That said, I will be buying another scraper my friend recommended to me. I used the cheap metal scraper that came with the 3D printer for this test as I wanted to see how well it would work. After that experience, I think something a bit bigger and studier, with more of a bevelled edge would work better. That was the whole point of the test piece though, to work through stuff like that.

 

This test print also showed me why you don't want to print directly on to the build plate. Obviously the test prints are designed to print like that. However, for future prints I'll be avoiding doing so where possible.

 

Next up I'll be printing a dice holder for one of our board games, along with some Scooby Doo miniatures from Pop Minis, followed by an Eastman TMNT bust. The Scooby Doo miniatures are pre-supported, so I'm interested to see how that goes.

 

For the Scooby Doo miniatures I'm also going to test out adding 20% Siraya Tech Tenacious resin to the Fast ABS-Like resin as it is meant to add flexibility to the prints, making them more durable.

Edited by Olaf the Stout
  • Like 2
Link to comment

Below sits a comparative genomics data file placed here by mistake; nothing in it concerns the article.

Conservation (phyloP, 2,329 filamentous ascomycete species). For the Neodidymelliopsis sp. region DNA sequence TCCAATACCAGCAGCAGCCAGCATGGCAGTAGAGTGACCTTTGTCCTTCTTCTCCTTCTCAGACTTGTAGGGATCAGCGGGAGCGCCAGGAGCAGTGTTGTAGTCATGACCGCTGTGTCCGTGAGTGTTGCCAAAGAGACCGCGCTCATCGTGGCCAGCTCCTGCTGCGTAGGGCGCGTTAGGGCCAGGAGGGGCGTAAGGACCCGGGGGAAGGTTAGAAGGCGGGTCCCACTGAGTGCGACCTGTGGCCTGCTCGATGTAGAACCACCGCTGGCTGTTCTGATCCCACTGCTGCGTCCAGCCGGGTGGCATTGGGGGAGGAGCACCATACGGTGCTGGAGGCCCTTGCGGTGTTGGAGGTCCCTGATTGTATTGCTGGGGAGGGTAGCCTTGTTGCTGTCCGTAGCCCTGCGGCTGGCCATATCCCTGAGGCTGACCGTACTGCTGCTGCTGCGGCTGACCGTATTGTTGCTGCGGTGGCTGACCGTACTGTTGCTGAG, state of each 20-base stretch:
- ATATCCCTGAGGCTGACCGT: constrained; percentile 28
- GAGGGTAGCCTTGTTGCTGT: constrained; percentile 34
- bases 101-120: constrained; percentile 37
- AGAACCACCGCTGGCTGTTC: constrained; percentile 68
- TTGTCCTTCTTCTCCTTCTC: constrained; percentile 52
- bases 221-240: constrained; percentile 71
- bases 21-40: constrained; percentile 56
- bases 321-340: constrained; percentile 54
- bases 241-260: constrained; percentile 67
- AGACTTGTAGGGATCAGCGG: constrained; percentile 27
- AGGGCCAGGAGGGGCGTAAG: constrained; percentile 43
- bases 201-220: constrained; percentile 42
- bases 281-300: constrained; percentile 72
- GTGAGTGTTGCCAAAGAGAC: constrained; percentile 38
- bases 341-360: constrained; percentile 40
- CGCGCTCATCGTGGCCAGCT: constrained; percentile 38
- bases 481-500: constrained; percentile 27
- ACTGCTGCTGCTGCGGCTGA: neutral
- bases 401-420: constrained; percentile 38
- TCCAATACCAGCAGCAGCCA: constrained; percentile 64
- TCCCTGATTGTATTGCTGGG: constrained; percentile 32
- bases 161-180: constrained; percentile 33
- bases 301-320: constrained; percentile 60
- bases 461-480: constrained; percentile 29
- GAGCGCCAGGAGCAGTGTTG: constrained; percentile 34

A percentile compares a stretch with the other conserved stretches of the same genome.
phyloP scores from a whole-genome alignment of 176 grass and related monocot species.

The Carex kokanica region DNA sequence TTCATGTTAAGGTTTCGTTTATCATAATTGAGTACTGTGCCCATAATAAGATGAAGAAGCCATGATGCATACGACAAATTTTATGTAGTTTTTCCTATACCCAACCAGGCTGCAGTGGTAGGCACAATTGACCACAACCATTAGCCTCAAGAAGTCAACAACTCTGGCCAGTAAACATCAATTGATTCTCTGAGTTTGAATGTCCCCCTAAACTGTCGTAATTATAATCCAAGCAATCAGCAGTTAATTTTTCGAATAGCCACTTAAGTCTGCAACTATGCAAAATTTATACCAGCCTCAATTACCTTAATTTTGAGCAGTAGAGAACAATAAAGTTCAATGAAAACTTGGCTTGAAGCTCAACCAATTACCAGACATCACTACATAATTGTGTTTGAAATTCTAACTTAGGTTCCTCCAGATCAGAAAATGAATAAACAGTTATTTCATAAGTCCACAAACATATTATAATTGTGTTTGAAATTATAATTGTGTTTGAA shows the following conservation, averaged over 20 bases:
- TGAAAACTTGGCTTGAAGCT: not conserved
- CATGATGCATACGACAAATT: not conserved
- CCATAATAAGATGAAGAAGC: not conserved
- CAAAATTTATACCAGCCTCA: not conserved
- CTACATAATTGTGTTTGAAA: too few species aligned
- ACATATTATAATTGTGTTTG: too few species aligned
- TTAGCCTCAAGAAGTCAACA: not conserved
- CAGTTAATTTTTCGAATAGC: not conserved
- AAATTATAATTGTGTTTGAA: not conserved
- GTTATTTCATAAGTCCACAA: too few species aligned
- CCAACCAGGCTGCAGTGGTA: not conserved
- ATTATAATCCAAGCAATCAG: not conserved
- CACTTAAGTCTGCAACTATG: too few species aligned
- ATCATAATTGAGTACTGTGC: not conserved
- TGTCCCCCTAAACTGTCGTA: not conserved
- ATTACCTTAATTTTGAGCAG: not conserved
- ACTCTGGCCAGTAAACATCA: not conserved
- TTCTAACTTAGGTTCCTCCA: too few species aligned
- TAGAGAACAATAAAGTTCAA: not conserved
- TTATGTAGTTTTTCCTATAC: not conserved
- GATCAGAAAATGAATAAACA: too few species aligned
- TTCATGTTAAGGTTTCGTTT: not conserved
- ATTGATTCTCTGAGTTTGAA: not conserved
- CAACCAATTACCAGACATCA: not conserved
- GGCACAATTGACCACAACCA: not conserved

Share on other sites

Second print is underway now. Just a pair of dice holders off of Thingverse for the TMNT/Batman Adventures Universal Game System board games.

 

Against my better judgement I am building directly on the build plate again. However, I bought a much sturdier metal scraper with a bevelled edge, so that should help with print removal. Plus, as they're just prints to hold some dice, I'm not fussed if they get a little scuffed when I remove them from the build plate.

 

This was my first experience in using Chitubox and, despite it being the Pro version, I wasn't super impressed. I spent ages trying a number of different ways to save the resin  cost in the resin profile section so that I would know the rough printing cost of each model I print. No matter what I tried, it just keeps reverting back to the default cost. So clearly there's a bug with the program. Given such a simple bug exists, it doesn't fill me with a lot of faith that much more difficult parts of the program work well.